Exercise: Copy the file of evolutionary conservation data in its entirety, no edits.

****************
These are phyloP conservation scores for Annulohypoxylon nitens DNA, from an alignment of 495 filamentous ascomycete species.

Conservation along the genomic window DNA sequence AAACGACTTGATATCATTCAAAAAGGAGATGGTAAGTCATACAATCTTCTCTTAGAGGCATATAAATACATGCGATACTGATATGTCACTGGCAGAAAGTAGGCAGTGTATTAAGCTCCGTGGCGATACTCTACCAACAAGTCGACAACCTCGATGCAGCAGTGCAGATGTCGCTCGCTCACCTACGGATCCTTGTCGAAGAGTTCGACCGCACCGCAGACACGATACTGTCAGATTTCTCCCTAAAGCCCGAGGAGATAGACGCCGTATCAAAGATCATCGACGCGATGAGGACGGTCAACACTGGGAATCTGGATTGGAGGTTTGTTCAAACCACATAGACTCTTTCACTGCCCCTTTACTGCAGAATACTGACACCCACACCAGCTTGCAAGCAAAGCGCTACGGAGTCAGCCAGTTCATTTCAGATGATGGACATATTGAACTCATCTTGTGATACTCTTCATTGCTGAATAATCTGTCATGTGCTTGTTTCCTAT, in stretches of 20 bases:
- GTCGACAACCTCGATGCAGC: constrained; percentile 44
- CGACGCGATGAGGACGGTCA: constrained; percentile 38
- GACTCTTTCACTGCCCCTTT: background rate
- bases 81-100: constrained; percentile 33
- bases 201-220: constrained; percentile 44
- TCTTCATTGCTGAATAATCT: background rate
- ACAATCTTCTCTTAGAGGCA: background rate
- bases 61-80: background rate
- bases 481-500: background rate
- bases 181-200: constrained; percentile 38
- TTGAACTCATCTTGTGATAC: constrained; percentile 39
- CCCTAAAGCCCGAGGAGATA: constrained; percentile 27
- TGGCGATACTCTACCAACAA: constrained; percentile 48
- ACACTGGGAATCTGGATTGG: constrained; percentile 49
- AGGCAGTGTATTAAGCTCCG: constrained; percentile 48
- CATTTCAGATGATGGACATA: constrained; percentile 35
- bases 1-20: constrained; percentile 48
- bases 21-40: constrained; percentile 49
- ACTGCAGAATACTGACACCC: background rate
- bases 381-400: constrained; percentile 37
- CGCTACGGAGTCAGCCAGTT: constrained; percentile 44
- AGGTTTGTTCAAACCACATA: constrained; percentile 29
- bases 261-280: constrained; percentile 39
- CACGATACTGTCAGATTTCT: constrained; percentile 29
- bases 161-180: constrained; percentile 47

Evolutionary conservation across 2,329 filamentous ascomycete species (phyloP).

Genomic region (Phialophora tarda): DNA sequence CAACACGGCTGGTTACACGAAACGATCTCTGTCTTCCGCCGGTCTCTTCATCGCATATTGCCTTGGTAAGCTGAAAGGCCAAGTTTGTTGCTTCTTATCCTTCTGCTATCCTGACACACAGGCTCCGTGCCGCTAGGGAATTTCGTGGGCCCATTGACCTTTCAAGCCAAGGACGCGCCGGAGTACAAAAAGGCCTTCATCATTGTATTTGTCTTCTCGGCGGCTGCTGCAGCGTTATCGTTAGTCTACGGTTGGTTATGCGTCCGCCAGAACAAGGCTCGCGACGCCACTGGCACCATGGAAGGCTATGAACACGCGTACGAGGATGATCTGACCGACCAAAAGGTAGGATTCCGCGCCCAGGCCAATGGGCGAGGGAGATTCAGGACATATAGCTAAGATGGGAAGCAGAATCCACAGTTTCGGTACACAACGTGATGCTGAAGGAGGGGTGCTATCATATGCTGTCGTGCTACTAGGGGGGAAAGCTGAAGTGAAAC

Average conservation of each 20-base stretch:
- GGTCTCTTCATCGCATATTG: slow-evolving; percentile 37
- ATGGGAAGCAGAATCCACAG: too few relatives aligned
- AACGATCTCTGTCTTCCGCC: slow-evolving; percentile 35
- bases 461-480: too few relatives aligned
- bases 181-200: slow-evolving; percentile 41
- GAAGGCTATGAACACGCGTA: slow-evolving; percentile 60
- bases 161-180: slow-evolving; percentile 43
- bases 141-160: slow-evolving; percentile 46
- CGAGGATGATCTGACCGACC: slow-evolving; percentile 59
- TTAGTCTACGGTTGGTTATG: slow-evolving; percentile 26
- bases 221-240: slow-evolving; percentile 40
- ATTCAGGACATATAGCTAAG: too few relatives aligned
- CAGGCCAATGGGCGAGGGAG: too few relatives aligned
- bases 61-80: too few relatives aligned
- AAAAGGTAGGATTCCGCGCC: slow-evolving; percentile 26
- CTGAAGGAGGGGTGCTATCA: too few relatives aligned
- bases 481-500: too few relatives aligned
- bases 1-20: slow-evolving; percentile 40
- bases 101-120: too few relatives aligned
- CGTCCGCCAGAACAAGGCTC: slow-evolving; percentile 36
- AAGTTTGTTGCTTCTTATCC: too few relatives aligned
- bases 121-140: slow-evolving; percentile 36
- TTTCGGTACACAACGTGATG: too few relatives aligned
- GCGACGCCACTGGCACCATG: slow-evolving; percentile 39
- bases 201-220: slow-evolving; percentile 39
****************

These are phyloP conservation scores for Annulohypoxylon nitens DNA, from an alignment of 495 filamentous ascomycete species.

Conservation along the genomic window DNA sequence AAACGACTTGATATCATTCAAAAAGGAGATGGTAAGTCATACAATCTTCTCTTAGAGGCATATAAATACATGCGATACTGATATGTCACTGGCAGAAAGTAGGCAGTGTATTAAGCTCCGTGGCGATACTCTACCAACAAGTCGACAACCTCGATGCAGCAGTGCAGATGTCGCTCGCTCACCTACGGATCCTTGTCGAAGAGTTCGACCGCACCGCAGACACGATACTGTCAGATTTCTCCCTAAAGCCCGAGGAGATAGACGCCGTATCAAAGATCATCGACGCGATGAGGACGGTCAACACTGGGAATCTGGATTGGAGGTTTGTTCAAACCACATAGACTCTTTCACTGCCCCTTTACTGCAGAATACTGACACCCACACCAGCTTGCAAGCAAAGCGCTACGGAGTCAGCCAGTTCATTTCAGATGATGGACATATTGAACTCATCTTGTGATACTCTTCATTGCTGAATAATCTGTCATGTGCTTGTTTCCTAT, in stretches of 20 bases:
- GTCGACAACCTCGATGCAGC: constrained; percentile 44
- CGACGCGATGAGGACGGTCA: constrained; percentile 38
- GACTCTTTCACTGCCCCTTT: background rate
- bases 81-100: constrained; percentile 33
- bases 201-220: constrained; percentile 44
- TCTTCATTGCTGAATAATCT: background rate
- ACAATCTTCTCTTAGAGGCA: background rate
- bases 61-80: background rate
- bases 481-500: background rate
- bases 181-200: constrained; percentile 38
- TTGAACTCATCTTGTGATAC: constrained; percentile 39
- CCCTAAAGCCCGAGGAGATA: constrained; percentile 27
- TGGCGATACTCTACCAACAA: constrained; percentile 48
- ACACTGGGAATCTGGATTGG: constrained; percentile 49
- AGGCAGTGTATTAAGCTCCG: constrained; percentile 48
- CATTTCAGATGATGGACATA: constrained; percentile 35
- bases 1-20: constrained; percentile 48
- bases 21-40: constrained; percentile 49
- ACTGCAGAATACTGACACCC: background rate
- bases 381-400: constrained; percentile 37
- CGCTACGGAGTCAGCCAGTT: constrained; percentile 44
- AGGTTTGTTCAAACCACATA: constrained; percentile 29
- bases 261-280: constrained; percentile 39
- CACGATACTGTCAGATTTCT: constrained; percentile 29
- bases 161-180: constrained; percentile 47

Evolutionary conservation across 2,329 filamentous ascomycete species (phyloP).

Genomic region (Phialophora tarda): DNA sequence CAACACGGCTGGTTACACGAAACGATCTCTGTCTTCCGCCGGTCTCTTCATCGCATATTGCCTTGGTAAGCTGAAAGGCCAAGTTTGTTGCTTCTTATCCTTCTGCTATCCTGACACACAGGCTCCGTGCCGCTAGGGAATTTCGTGGGCCCATTGACCTTTCAAGCCAAGGACGCGCCGGAGTACAAAAAGGCCTTCATCATTGTATTTGTCTTCTCGGCGGCTGCTGCAGCGTTATCGTTAGTCTACGGTTGGTTATGCGTCCGCCAGAACAAGGCTCGCGACGCCACTGGCACCATGGAAGGCTATGAACACGCGTACGAGGATGATCTGACCGACCAAAAGGTAGGATTCCGCGCCCAGGCCAATGGGCGAGGGAGATTCAGGACATATAGCTAAGATGGGAAGCAGAATCCACAGTTTCGGTACACAACGTGATGCTGAAGGAGGGGTGCTATCATATGCTGTCGTGCTACTAGGGGGGAAAGCTGAAGTGAAAC

Average conservation of each 20-base stretch:
- GGTCTCTTCATCGCATATTG: slow-evolving; percentile 37
- ATGGGAAGCAGAATCCACAG: too few relatives aligned
- AACGATCTCTGTCTTCCGCC: slow-evolving; percentile 35
- bases 461-480: too few relatives aligned
- bases 181-200: slow-evolving; percentile 41
- GAAGGCTATGAACACGCGTA: slow-evolving; percentile 60
- bases 161-180: slow-evolving; percentile 43
- bases 141-160: slow-evolving; percentile 46
- CGAGGATGATCTGACCGACC: slow-evolving; percentile 59
- TTAGTCTACGGTTGGTTATG: slow-evolving; percentile 26
- bases 221-240: slow-evolving; percentile 40
- ATTCAGGACATATAGCTAAG: too few relatives aligned
- CAGGCCAATGGGCGAGGGAG: too few relatives aligned
- bases 61-80: too few relatives aligned
- AAAAGGTAGGATTCCGCGCC: slow-evolving; percentile 26
- CTGAAGGAGGGGTGCTATCA: too few relatives aligned
- bases 481-500: too few relatives aligned
- bases 1-20: slow-evolving; percentile 40
- bases 101-120: too few relatives aligned
- CGTCCGCCAGAACAAGGCTC: slow-evolving; percentile 36
- AAGTTTGTTGCTTCTTATCC: too few relatives aligned
- bases 121-140: slow-evolving; percentile 36
- TTTCGGTACACAACGTGATG: too few relatives aligned
- GCGACGCCACTGGCACCATG: slow-evolving; percentile 39
- bases 201-220: slow-evolving; percentile 39